Future Collectibles: Gray Market Imports

Gray market cars are, in a way, similar to good ol’ Prohibition-era whiskey: They’re both expensive and hard to get across the border, and if you get caught with them, they’re both likely to be destroyed by the local authorities. However, unlike the days of the 18th Amendment, there are several ways to bring your favorite not-sold-here car to the United States. With the passage of “Show and Display” laws and 25-year exemptions, bringing gray market autos into the U.S. is now somewhat legal, although expensive at times. However they can be worth the hassle, as future collectibles abound in the gray market; here are our picks:

1986-87 Ford Sierra RS Cosworth: For some inexplicable reason, Ford lacked the ability to create a truly credible performance car in the U.S. for the duration of the 1980s, yet it seemed to produce a slew of turbocharged, high-performance offspring from its European operations. The crown jewel of the formerly forbidden fruit is the Sierra RS Cosworth. Built to fulfill homologation for Group A rallying, the RS packed a mean punch, banging out 224 horsepower from a Cosworth turbocharged 4-cylinder. The first generation three-door model only saw the production of 5,542 cars, including 500 specially manufactured RS500 models. At more than 25 years old, the RS is a prime target for importation.

1973-84 Ferrari Berlinetta Boxer (365 GT4 BB, BB 512): The Ferrari Testarossa was the choice ride of yuppies everywhere in the latter half of the 1980s, but its predecessors, the 365 GT4 BB and BB 512, were never sold in the U.S., as Enzo Ferrari could not justify the costly process of re-engineering the car to meet DOT and EPA specifications. Providing the silhouette for the future Testarossa, the Berlinetta Boxers provide connoisseurs of the prancing horse a unique alternative to the car that adorned the walls of every child from 1984 to 1996. The stylistic approach of these cars is deemed much more conservative than the glaring side strakes that were prototypical of mid-’80s Ferraris. With a production run of under 4,000 cars, the Berlinetta Boxer is a guaranteed classic from the hills of Maranello.

1989 Nissan Skyline GT-R: The R32 Nissan GT-R saw the revival of the legendary GT-R, a nameplate that had not been used by Nissan in nearly two decades. Attaining its cult classic status as “Godzilla” was not hard for the GT-R, as the car’s twin turbo 6-cylinder was good for a stock 330 horsepower and tuning houses can easily bring that up to 600 — impressive even by today’s standards. With power going to all four wheels, the GT-R was one of the first super cars to utilize all-wheel drive. Thanks in large part to its starring role in a slew of street-racing movies in the 1990s and 2000s, the GT-R will likely maintain its cult status for years to come. 2014 marks the first year the GT-R can legally be imported to the United States, and interested buyers can look as close as Canada to find a used example.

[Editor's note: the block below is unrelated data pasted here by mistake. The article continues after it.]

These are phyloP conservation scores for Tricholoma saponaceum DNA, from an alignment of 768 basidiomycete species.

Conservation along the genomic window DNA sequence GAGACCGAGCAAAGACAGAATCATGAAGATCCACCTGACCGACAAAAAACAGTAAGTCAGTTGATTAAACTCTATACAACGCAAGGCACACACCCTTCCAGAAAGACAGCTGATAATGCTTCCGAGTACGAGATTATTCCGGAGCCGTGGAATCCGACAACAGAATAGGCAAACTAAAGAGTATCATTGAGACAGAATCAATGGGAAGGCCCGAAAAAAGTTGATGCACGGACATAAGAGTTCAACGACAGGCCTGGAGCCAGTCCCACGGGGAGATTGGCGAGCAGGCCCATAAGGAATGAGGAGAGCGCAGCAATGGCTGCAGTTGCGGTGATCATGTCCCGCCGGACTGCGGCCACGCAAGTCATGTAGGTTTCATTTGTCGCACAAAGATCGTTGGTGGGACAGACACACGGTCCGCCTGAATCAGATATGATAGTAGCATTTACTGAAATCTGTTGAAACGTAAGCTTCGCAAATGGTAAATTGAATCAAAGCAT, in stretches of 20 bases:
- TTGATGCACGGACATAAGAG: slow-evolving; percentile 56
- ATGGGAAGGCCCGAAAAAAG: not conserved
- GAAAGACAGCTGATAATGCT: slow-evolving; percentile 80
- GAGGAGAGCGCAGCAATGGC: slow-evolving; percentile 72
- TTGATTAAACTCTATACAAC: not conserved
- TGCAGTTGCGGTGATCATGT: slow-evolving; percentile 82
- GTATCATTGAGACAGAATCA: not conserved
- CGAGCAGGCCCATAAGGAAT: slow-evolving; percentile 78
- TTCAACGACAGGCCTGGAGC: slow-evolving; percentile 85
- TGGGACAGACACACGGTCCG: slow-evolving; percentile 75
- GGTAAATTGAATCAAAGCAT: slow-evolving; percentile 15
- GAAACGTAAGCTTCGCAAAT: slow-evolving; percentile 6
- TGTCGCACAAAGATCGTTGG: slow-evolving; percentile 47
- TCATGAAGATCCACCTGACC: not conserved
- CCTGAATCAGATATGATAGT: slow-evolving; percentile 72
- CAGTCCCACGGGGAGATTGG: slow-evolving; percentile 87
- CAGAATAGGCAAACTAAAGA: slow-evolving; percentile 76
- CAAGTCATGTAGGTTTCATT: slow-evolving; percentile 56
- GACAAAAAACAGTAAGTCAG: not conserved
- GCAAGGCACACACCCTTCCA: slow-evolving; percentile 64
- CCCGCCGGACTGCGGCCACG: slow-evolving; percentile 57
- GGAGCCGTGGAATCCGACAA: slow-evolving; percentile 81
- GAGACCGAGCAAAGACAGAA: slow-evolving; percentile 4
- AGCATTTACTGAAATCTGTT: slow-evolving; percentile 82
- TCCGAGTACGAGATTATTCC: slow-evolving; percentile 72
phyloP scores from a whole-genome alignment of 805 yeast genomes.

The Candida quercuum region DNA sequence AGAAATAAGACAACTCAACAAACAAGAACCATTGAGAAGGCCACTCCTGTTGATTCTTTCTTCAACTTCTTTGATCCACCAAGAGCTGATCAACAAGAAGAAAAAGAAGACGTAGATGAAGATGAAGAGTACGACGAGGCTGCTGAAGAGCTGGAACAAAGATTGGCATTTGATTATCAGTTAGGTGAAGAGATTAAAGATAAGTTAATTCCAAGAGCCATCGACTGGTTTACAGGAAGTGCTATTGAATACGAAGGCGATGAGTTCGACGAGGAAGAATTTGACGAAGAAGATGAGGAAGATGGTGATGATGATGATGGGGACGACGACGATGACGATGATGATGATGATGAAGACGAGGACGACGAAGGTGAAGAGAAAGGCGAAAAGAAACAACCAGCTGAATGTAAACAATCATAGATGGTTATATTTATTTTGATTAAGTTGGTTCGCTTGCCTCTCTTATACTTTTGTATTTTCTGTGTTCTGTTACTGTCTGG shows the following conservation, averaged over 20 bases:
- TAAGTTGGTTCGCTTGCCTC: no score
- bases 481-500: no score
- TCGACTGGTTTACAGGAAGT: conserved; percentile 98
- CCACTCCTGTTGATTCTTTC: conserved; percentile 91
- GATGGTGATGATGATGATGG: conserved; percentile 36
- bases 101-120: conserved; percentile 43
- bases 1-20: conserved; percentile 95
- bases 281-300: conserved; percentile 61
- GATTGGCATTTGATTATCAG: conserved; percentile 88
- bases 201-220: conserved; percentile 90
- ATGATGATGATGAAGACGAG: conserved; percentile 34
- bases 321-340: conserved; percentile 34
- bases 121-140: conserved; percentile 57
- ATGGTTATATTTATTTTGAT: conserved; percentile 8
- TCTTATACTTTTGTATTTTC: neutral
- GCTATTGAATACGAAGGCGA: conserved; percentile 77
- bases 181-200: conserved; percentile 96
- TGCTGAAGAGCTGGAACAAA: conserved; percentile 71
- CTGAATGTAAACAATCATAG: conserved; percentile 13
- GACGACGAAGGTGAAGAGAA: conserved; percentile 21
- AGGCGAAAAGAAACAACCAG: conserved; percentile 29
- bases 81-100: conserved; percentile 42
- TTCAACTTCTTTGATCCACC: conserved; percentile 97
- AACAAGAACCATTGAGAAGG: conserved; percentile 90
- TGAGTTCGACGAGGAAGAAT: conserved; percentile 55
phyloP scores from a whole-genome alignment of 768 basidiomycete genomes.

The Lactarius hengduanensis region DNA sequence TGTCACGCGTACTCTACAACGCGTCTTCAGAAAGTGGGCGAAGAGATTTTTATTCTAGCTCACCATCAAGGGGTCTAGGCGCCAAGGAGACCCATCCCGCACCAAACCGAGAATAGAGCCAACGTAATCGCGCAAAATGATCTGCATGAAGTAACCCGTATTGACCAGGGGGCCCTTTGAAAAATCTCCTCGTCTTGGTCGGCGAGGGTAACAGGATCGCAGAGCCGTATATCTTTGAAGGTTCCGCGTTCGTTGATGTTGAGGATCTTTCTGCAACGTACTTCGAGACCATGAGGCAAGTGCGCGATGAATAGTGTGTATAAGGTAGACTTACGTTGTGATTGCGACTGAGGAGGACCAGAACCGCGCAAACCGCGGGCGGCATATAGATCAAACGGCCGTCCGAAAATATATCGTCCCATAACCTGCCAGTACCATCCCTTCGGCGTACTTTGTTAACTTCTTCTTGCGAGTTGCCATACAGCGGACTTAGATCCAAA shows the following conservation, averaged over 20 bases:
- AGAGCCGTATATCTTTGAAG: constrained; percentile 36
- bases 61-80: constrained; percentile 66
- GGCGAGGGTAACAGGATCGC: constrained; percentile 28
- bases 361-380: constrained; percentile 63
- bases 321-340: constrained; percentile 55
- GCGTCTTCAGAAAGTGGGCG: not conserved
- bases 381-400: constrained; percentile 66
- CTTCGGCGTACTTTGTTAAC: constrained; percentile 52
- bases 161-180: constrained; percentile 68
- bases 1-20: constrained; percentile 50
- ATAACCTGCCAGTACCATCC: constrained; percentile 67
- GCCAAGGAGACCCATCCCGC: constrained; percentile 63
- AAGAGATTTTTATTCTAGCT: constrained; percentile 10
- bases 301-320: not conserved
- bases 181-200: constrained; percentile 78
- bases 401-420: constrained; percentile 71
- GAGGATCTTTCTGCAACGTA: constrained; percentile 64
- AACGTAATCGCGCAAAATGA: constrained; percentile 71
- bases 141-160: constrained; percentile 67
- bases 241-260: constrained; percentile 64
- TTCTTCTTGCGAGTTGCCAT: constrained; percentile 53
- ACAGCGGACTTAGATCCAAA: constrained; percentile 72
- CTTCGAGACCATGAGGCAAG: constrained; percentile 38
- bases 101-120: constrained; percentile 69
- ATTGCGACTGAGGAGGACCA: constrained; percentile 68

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2010 Porsche 911 Sport Classic: The 997 generation of the Porsche 911 had a smattering of limited edition variants — the Turbo S, the GT3 RS 4.0, the Speedster and the GT2 RS — but none of them is nearly as rare as the Sport Classic. Created to be a limited run of only 250 cars, the Sport Classic is a throwback to the 1970s 911 Carrera RS. The Sport Classic features some of the most beloved options of the original 911s, including a ducktail spoiler, black Fuchs rims, a double-bubble roof and painted racing stripes. The interior is just as unique, and features rich cocoa leather with woven leather seat centers. While the car might not have the performance of the RS or the Turbo, this nod-to-the-past is bound to be the holy grail of the 997 generation in years to come. Unfortunately, the car was never sold in the U.S.; however, four have already been legally imported into the country under “Show and Display” laws.

2002-03 Aston Martin DB7 Zagato: Aston Martin revived its DB series in 1994 with the DB7. They perfected it in 2002 with the introduction of the Zagato model at the Paris Auto Show, where it immediately sold out. A fitting homage to the 1960s DB4GT Zagato, the DB7 Zagato rode on a shortened chassis, and was powered by Aston Martin’s new 5.9-liter V-12. The bodywork was a classic Zagato design, and features a double-bubble roof, raised hood and enlarged front grille, an interpretation emulating the beauty of the original masterpiece. Just 99 Zagatos were originally produced, and were only allocated for sale in Europe, Asia, and Britain. While it may not have been originally sold in the U.S., the car is currently on the NHTSA’s “Show and Display” list. Between its charming looks and low production numbers, the Zagato body DB7 is bound to be a future collectible.

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